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The Orpheus Deception by David Stone

The Orpheus Deception

by David Stone

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After reading David Stone’s first Micah Dalton thriller, The Echelon Vendetta, I was eager to read The Orpheus Deception, the second in the series. Orpheus starts almost precisely where Echelon ends, with a few new characters and, of course, a new threat to the Western World. Both have constant danger, sexy women, sadistic bad guys, and lots of testosterone. But while Echelon had a mysterious bad guy who made you wonder who, how and why, Orpheus is plotted more like an Ian Flemming novel from the Sixties – you know who the bad guys are, what they’re up to, and why just doesn’t seem to matter much. It’s a page turner, all right, an airplane read, but not a worthy successor.

In the absence of a first-rate plot, Stone’s shortcomings are more apparent. He’s still a first-rate writer of descriptive “scene-setters” and his dialogue isn’t bad, but some of the gore seems both superfluous and downright sick. Is he writing to appeal to our latent sadism, or is he a sadist himself, who enjoys writing about torture and disembowelment? This volume also abounds in racism, homophobia, snide remarks about liberals and “hippies” and xenophobia. I’ve got to think that it’s more than the characters speaking these words.

Echelon was good. Orpheus isn’t, and I won’t sample Mr. Stone’s output again. ( )
  wdwilson3 | Aug 29, 2011 |
Very much a genre book, this thriller chases a strained but workable plot right up to the last chapter, which has an incoherent twist that renders most of the preceding story pointless. I found the author's unrestrained conservatism unpleasant. It crops up in casual disparaging asides about liberals -- a dangerous place to be is compared to being between Al Gore and a ham sandwich; the keening of a wounded man is said to be so high pitched that only Nancy Pelosi could hear it (an indirect if strange way of calling her a dog). In that sense, reading this book is like listening to a snide, conservative talk-radio host. On a deeper level, the author's worldview creates a more significant problem for the story, flattening the characters into cartoons. All the women agents are sexually attractive and come on to their colleagues; an effeminate man is inevitably a moral degenerate, and probably a psychopathic villain; moral manhood is reduced to the physical condition of having functioning male genitals and being able to kill people. I won't bother with another novel by this author. ( )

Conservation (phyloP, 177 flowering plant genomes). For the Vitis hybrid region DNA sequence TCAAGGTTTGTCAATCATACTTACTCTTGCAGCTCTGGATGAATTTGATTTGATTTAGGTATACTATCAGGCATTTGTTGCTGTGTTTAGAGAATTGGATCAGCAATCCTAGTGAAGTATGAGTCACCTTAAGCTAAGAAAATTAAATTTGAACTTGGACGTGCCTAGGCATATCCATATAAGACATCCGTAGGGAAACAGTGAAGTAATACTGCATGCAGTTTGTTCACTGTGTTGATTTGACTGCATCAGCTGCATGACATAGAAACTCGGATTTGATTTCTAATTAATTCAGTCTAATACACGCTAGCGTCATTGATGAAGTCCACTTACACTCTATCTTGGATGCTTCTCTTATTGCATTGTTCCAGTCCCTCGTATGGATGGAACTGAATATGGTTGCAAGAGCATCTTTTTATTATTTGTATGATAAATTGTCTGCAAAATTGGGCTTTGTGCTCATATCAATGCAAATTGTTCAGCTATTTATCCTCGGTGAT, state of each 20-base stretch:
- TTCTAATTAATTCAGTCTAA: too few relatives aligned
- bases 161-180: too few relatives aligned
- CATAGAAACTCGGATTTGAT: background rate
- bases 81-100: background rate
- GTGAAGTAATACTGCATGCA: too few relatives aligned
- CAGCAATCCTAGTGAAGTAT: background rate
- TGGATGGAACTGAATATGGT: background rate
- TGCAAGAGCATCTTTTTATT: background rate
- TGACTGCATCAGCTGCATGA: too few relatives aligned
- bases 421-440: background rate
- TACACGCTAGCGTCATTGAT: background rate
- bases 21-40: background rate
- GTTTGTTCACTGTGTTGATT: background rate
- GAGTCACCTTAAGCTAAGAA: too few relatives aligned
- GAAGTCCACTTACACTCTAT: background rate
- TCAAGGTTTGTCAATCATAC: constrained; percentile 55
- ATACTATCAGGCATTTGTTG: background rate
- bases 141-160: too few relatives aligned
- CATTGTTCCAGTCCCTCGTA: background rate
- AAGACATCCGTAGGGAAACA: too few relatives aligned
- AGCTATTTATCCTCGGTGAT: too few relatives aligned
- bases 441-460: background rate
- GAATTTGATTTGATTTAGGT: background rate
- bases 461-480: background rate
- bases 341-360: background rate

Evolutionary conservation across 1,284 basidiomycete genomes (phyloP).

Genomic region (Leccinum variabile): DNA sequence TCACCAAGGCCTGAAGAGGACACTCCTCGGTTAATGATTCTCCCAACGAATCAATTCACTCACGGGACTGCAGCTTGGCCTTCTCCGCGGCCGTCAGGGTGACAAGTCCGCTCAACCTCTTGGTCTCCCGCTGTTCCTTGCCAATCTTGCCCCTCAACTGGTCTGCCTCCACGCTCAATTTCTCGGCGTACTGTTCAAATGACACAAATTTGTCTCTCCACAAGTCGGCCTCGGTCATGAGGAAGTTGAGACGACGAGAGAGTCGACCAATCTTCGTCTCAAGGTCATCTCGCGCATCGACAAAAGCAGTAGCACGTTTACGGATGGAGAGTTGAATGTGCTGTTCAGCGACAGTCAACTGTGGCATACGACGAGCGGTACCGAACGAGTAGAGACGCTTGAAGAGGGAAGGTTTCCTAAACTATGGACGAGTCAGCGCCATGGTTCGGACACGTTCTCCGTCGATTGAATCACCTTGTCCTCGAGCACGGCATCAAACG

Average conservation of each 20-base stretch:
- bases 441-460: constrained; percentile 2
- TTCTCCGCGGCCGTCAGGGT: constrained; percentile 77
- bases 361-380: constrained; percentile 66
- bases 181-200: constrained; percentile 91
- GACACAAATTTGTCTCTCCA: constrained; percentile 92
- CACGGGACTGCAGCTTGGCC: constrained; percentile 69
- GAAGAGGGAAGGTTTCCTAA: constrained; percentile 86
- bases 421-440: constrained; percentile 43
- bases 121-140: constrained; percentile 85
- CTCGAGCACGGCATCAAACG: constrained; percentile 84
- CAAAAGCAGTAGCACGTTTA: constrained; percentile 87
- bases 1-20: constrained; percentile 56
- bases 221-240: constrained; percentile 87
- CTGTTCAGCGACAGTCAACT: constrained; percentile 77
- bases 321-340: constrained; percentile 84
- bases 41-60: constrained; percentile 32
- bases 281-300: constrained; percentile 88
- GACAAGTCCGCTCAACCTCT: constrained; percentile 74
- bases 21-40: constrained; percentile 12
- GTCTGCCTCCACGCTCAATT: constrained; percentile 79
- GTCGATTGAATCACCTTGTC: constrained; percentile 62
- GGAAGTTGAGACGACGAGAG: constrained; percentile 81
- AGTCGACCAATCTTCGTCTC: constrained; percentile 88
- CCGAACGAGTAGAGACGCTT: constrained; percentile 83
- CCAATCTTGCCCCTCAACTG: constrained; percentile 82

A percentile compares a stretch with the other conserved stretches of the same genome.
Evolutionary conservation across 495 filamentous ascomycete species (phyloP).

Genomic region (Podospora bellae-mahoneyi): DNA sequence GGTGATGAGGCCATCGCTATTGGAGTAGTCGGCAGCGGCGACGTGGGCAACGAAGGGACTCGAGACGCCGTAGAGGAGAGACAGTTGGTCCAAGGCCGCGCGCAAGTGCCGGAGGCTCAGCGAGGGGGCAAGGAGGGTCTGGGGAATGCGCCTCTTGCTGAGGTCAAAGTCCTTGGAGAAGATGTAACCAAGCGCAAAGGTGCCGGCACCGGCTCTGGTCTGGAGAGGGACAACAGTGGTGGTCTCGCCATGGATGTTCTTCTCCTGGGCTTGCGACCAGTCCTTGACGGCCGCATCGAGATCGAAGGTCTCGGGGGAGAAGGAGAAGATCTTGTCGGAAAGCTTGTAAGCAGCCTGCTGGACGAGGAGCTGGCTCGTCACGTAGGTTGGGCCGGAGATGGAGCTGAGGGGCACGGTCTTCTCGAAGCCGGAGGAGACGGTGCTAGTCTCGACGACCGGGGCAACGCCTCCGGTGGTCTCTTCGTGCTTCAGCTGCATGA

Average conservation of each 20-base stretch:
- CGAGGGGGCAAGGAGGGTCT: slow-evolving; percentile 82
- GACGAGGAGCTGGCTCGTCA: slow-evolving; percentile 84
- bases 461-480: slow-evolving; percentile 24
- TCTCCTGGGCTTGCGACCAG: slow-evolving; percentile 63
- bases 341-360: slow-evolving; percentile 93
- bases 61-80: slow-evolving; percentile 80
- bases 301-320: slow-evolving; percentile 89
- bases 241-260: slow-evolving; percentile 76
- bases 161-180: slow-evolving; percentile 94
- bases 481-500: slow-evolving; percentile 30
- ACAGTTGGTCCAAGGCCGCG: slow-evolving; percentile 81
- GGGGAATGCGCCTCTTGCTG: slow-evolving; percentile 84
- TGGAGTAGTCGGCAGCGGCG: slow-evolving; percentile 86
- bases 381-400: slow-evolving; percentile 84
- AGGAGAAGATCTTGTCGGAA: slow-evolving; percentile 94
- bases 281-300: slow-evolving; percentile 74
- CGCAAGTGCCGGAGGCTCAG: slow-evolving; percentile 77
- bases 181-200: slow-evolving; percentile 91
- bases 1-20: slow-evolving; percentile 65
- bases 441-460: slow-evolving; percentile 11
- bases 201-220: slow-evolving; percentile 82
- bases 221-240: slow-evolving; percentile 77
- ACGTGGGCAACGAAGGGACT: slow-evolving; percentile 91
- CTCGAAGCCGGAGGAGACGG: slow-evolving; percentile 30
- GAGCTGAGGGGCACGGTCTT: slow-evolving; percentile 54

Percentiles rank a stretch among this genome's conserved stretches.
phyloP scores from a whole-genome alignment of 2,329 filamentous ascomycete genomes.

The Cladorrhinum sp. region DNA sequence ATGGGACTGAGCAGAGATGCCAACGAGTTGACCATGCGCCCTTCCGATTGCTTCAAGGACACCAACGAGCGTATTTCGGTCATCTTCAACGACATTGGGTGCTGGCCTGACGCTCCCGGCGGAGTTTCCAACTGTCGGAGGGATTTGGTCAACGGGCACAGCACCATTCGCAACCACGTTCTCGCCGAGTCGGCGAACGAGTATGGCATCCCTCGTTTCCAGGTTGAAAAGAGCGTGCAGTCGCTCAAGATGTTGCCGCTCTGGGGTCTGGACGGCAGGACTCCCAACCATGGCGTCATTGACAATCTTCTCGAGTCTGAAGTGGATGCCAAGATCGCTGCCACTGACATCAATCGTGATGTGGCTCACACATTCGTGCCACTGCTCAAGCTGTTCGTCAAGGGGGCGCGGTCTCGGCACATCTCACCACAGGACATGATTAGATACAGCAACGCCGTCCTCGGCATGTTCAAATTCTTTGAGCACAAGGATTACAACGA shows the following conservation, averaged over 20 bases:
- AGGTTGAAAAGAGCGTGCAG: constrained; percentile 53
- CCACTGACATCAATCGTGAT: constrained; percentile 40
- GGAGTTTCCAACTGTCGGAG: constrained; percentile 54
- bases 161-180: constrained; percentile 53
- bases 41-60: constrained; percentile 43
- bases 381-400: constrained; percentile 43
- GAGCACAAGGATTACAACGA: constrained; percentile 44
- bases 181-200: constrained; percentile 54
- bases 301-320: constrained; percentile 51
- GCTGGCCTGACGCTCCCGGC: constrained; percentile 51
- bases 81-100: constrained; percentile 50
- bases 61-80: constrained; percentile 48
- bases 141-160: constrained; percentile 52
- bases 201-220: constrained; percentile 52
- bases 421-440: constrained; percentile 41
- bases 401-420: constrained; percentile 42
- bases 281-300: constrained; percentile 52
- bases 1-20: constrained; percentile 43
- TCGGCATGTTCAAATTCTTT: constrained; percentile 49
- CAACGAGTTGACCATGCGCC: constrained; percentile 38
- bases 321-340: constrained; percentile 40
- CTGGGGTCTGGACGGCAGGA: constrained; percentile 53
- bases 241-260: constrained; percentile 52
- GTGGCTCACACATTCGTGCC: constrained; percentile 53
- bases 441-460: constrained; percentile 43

bezoar44 | Aug 25, 2011 |
Did not realize it was a continuation of previous book, The Echelon Vendetta, but read well without having read it. This reminded me a lot of the current James Bond movies. Action packed and a tiny bit of romance. ( )
  libraryclerk | Sep 19, 2010 |
Terrific Y chromosome spy adventure with exceptionally good writing style--fun & funny descriptions. ( )
  paulsikora | Jun 9, 2010 |
Almost immediately after beginning The Orpheus Deception I began to wonder whether it and its predecessor The Echelon Vendetta had actually been written as a single long novel. The story is probably a bit more straightforward in the thriller mode, but it is the interesting characters that really drives Stone's books.

These books absolutely must be read in order! ( )
  MSWallack | Sep 21, 2009 |
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Amazon.com Product Description (ISBN 0515146048, Mass Market Paperback)

CIA cleaner Micah Dalton returns for another go-round of the international espionage, government cover-ups, and high-intensity pursuit that have cemented this series in the best of spy fiction.

(retrieved from Amazon Thu, 12 Mar 2015 18:16:26 -0400)

(see all 2 descriptions)

An assassination attempt on the rainy streets of Venice sets CIA agent Micah Dalton on a collision course with a vengeful Serbian warlord as he tries to uncover the links between an act of brutal piracy in the South China Sea, a missing CIA agent, and the real nature of an elusive hospital ship known only as The Orpheus.… (more)

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